Netherlandish art testifies in various ways to the increased interconnectivity of the Early Modern world. The Low Countries were an essential node during “First Globalization”: Antwerp and Amsterdam became global capitals while the “world’s first multinational”, the Dutch East India Company, heralded the age of classical capitalism.
Fortuitous factors, including successful mercantile logistics, the geographical reach of the Jesuit mission, and the thriving publishing and translation industry made the area a crucible of cultural exchange. Everyday lives changed as foreign luxuries, and local copies, became widely available. Eventually, Dutch imitations of Chinese porcelain found their way to colonists in Surinam. Not only were these objects implicit or explicit repositories of knowledge, carriers of ideas unto which new expectations were projected; the Netherlands also engendered a worldwide public for prints and a surplus of migrant artists. The Low Countries, as a contested fringe area of the Habsburg Empire marked by internal fault lines, demonstrated a unique intellectual flexibility and creative productivity in the first period of intensive artistic exchange between Europe and the rest of the world.
Outside rare products such as Joost van den Vondel’s dramatization of the fall of the Ming dynasty, literary reflections on this new interconnectivity were remarkably scarce. The visual arts are by comparison eloquent testimony to the global dimension of Netherlandish commerce and culture: from paintings depicting exotica to new iconography directed at global proselytization. Some painters seem to have realized this. When Samuel van Hoogstraten, in Introduction to the Academy of Painting (1678), sought to defend the Netherlandish school in comparison to Italy and the ancients, he highlighted its domain as the “entire visible world” and extended his analysis to East Asia and the Americas. He praised Rembrandt’s The Preaching of Saint John (Berlin, Gemäldegalerie) for the international audience it depicted, including an American Indian and a Japanese samurai.
Recent exhibitions have addressed the “Asian” dimension of Netherlandish art. The Rijksmuseum explored the meeting between East and West in De Nederlandse ontmoeting met Azie (2002). The Getty Museum’s Looking East: Rubens’s Encounter with Asia (2013) and Asia in Amsterdam (2015, Rijksmuseum / Peabody Essex Museum) focus on the way the East was perceived in Western eyes. The Victoria & Albert Museum examined the question of style with Baroque 1620–1800: Style in the Age of Magnificence (2009).
Scholars are increasingly embracing a worldwide approach and individual case studies have addressed Netherlandish art. Two of the first collective efforts appeared in 2014. Mediating Netherlandish Art and Material Culture in Asia (Kaufmann & North) focuses on the impact of Dutch art, from Persia to Indonesia; Chinese and Japanese Porcelains for the Dutch Golden Age (Van Campen & Eliëns) highlights the unique role of Chinese and Japanese ceramics in Dutch cultural history. Yet an integrated analysis of Netherlandish art from the perspective of global history has not yet been undertaken. Scholars hesitate to re-introduce universalist terms such as “Baroque” or to project back unto the Early Modern situation recent notions of cultural hybridity, imperialism, consumer capitalism, and globalisation.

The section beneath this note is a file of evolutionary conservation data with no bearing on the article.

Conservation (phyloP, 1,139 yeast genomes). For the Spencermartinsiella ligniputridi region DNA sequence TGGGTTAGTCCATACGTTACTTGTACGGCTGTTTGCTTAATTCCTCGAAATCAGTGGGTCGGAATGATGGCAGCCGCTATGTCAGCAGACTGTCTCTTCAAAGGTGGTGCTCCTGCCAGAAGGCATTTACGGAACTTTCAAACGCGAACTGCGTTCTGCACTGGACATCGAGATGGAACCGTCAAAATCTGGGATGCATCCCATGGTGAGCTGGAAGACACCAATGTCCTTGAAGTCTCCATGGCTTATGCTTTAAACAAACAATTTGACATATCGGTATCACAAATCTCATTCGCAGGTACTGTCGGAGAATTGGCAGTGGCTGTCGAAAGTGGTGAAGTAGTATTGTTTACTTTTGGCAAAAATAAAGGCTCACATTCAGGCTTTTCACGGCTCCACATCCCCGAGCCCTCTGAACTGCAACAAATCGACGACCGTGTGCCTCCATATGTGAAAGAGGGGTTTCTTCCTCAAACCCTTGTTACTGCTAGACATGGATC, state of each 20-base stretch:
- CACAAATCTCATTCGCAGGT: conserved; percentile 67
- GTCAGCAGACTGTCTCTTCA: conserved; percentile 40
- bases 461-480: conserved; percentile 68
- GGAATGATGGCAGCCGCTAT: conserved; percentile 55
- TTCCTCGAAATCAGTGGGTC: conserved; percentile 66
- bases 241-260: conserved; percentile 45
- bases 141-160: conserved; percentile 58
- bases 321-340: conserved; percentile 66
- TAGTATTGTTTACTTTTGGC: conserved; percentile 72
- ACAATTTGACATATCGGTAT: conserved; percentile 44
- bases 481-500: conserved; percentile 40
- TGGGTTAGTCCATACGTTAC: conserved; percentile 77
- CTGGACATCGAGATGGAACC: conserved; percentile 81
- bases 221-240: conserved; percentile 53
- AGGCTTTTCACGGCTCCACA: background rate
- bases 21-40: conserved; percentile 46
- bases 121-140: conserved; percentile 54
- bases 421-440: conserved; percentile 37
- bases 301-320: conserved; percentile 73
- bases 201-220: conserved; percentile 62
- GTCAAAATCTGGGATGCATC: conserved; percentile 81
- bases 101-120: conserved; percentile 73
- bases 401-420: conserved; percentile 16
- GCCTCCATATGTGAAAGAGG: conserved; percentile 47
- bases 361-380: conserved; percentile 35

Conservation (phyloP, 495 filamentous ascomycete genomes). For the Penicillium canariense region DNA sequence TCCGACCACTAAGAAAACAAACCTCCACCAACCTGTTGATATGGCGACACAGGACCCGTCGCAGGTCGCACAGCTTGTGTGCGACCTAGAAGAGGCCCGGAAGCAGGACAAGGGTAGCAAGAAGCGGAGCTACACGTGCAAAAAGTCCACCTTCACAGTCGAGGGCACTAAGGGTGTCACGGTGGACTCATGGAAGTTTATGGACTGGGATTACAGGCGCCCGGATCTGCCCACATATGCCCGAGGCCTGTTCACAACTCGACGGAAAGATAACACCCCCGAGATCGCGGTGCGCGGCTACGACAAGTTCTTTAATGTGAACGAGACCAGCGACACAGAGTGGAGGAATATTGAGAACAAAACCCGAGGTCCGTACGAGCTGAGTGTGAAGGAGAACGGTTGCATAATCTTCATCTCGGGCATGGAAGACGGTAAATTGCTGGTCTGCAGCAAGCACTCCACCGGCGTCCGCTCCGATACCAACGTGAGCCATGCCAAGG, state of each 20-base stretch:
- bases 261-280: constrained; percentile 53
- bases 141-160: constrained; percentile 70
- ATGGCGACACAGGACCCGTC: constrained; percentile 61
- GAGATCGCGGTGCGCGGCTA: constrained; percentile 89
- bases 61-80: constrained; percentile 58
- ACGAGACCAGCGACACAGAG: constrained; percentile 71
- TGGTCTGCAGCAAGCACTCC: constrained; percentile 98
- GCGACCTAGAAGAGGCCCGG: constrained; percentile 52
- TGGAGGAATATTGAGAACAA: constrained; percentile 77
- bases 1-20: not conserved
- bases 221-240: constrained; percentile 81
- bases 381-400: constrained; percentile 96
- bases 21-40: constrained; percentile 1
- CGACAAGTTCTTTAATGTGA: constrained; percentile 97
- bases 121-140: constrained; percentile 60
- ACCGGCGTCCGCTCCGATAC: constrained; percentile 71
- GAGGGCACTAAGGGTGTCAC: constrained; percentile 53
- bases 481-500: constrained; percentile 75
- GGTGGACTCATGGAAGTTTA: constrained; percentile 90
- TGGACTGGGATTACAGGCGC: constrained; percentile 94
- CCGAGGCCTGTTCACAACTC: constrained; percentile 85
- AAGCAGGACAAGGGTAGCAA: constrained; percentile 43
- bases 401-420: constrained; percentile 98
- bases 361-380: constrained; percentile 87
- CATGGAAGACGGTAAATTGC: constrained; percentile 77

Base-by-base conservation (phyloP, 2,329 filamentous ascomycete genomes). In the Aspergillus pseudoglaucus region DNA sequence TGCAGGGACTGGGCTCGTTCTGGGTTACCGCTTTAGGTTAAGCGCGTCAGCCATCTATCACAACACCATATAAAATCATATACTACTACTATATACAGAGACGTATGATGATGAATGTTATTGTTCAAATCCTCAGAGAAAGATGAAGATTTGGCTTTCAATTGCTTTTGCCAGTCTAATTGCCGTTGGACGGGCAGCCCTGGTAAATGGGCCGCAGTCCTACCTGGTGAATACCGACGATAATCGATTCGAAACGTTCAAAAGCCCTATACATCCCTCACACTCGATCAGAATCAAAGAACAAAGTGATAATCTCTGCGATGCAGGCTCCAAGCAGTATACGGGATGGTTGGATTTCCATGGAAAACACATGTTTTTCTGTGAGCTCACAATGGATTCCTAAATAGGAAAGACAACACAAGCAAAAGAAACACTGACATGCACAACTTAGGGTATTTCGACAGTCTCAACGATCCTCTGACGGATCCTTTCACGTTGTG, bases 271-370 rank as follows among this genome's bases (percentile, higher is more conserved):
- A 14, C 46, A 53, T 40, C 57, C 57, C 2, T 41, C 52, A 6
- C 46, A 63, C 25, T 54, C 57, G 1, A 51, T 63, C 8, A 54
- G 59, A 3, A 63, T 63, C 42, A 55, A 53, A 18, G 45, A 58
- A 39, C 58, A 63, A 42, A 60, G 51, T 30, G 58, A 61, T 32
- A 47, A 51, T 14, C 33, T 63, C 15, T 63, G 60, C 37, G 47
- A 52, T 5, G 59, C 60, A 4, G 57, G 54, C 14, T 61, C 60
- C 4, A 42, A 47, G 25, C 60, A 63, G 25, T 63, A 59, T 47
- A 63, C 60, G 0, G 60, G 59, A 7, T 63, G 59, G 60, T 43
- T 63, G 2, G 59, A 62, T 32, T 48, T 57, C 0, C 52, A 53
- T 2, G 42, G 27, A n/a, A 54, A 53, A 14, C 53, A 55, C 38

The next volume of the NKJ intends to explore further the global dimension of Netherlandish art. Contributions are invited which do more than stretch geographical boundaries. In many cases, the trajectory of images of and from the foreign involved “cross-mediality”: being, for instance, first published in print before returning in the applied arts and architecture. The point of origin demands interest, but also the reappropriation in Dutch or Flemish contexts. The editors welcome contributions on the various arts and crafts—including paintings, sculpture, architecture, prints, ceramics, furniture, maps, and models—and their interrelations.
The editors expect not only to bring new case-studies into the discussion but also to contribute to conceptual clarity and directions for future research. What is more, they hope that the comparative approach suggested by global history will put to the test accepted terms of periodization in art history such as “Early Modern”. Themes that may play a role are, amongst others, global versus local; the agency of material culture; imagology; cultural hybridity; network analysis; and the relinquishment of Eurocentric approaches. In addition, contributions may address the growing role of countries outside the West in collecting and studying Netherlandish art in the twenty-first century.
The NKJ is dedicated to a particular theme each year and publishes articles that employ a diversity of approaches to the study of Netherlandish art.
Contributions to the NKJ (in Dutch, English, German or French) are limited to a maximum of 7,500 words, excluding the notes.
The deadline for submission of proposals is 1 January 2015. Selection of proposals will take place in January and February 2015. The deadline for submission of the full articles for consideration and editorial comment is 15 May 2015. Final decisions on the acceptance of any paper will be made by the editorial board following receipt of the complete text.
Proposals for papers, in the form of a 300-word abstract and a short CV, should be sent to:
Eric Jorink (firstname.lastname@example.org)
Frits Scholten (email@example.com)
Thijs Weststeijn (firstname.lastname@example.org)